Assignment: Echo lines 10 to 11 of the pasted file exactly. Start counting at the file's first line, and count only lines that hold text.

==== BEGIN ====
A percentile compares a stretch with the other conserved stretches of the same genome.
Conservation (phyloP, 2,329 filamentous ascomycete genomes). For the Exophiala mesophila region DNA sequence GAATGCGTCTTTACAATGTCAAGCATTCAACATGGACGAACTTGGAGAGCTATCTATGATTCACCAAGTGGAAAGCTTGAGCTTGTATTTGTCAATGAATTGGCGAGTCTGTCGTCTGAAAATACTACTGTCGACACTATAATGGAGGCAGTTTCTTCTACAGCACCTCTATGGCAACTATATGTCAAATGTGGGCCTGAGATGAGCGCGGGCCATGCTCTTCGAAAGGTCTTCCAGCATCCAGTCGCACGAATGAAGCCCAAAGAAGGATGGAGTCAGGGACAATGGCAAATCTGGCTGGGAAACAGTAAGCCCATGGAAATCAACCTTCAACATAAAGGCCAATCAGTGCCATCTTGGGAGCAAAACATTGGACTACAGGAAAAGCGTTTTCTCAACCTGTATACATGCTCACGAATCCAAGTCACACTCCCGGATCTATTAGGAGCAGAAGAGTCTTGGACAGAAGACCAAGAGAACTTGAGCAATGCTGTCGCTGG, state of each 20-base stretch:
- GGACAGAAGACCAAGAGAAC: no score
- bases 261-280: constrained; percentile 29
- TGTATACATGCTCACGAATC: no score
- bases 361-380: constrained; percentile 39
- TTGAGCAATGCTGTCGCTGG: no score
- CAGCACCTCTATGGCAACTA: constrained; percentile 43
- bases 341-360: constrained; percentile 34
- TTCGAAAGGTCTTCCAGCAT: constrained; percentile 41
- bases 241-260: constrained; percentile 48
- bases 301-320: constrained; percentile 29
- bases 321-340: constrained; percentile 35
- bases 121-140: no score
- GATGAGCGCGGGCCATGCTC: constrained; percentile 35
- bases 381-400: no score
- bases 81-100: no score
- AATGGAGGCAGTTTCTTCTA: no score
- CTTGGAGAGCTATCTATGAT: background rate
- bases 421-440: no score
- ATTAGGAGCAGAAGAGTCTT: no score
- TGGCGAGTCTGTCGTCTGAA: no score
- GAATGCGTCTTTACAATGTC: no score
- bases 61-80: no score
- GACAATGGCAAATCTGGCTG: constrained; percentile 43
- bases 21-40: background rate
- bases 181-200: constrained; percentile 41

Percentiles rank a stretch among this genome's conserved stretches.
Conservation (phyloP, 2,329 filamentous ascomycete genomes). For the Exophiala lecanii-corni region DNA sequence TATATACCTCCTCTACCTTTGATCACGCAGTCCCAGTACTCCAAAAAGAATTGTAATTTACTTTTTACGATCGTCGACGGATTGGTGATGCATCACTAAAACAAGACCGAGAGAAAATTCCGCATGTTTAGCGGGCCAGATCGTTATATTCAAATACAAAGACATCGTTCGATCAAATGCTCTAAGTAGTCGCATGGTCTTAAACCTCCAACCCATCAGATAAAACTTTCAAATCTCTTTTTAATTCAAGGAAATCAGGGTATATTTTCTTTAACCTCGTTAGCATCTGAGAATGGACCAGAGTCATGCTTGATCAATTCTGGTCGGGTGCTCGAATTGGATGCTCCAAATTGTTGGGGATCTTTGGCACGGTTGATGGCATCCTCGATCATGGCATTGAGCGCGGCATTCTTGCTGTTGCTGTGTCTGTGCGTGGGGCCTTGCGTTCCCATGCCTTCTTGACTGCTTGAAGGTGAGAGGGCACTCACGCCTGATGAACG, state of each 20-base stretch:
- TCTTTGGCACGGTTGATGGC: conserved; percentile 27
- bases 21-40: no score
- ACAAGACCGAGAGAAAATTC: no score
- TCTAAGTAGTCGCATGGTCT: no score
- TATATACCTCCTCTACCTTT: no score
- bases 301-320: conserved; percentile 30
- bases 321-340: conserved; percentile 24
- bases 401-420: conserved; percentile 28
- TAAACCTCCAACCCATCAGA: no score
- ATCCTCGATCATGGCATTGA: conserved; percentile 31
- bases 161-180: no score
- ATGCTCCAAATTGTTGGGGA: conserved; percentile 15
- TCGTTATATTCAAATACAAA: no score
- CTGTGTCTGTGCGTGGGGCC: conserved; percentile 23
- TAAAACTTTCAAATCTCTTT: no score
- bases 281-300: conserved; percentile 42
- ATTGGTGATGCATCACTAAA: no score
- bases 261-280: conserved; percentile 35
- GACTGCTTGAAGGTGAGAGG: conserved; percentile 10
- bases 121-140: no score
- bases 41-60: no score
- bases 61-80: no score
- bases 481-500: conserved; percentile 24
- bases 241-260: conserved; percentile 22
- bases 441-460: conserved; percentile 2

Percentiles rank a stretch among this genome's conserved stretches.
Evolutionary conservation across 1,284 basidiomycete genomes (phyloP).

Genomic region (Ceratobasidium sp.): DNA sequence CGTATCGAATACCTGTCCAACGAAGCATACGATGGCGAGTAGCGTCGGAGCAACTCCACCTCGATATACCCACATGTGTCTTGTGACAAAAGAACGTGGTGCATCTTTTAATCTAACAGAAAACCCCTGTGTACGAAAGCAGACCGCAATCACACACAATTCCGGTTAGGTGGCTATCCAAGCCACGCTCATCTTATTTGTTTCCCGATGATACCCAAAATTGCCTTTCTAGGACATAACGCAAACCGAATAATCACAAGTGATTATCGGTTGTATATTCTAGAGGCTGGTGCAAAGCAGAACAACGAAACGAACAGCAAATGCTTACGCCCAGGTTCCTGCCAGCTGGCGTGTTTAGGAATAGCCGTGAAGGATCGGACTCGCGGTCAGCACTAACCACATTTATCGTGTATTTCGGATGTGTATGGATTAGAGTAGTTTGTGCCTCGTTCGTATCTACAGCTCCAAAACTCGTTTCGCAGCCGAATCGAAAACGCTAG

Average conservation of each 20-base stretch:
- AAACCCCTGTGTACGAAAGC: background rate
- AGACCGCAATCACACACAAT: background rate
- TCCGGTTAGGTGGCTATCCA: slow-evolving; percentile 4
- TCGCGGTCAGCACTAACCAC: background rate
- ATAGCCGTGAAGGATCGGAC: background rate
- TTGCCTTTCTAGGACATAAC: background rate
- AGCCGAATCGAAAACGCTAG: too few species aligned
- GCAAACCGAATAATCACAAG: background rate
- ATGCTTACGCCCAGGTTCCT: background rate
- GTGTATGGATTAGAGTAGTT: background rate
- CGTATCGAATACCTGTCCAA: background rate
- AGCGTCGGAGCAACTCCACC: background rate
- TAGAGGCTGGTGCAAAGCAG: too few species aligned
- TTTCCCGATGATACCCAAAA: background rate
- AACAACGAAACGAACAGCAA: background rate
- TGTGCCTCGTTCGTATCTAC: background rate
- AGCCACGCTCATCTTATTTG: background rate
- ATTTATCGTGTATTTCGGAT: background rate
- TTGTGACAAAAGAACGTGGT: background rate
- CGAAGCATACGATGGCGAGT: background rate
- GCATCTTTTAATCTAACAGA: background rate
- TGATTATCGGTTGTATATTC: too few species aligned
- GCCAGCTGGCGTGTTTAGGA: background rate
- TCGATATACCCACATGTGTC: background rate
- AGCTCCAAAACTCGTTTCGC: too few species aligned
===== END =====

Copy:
- TTCGAAAGGTCTTCCAGCAT: constrained; percentile 41
- bases 241-260: constrained; percentile 48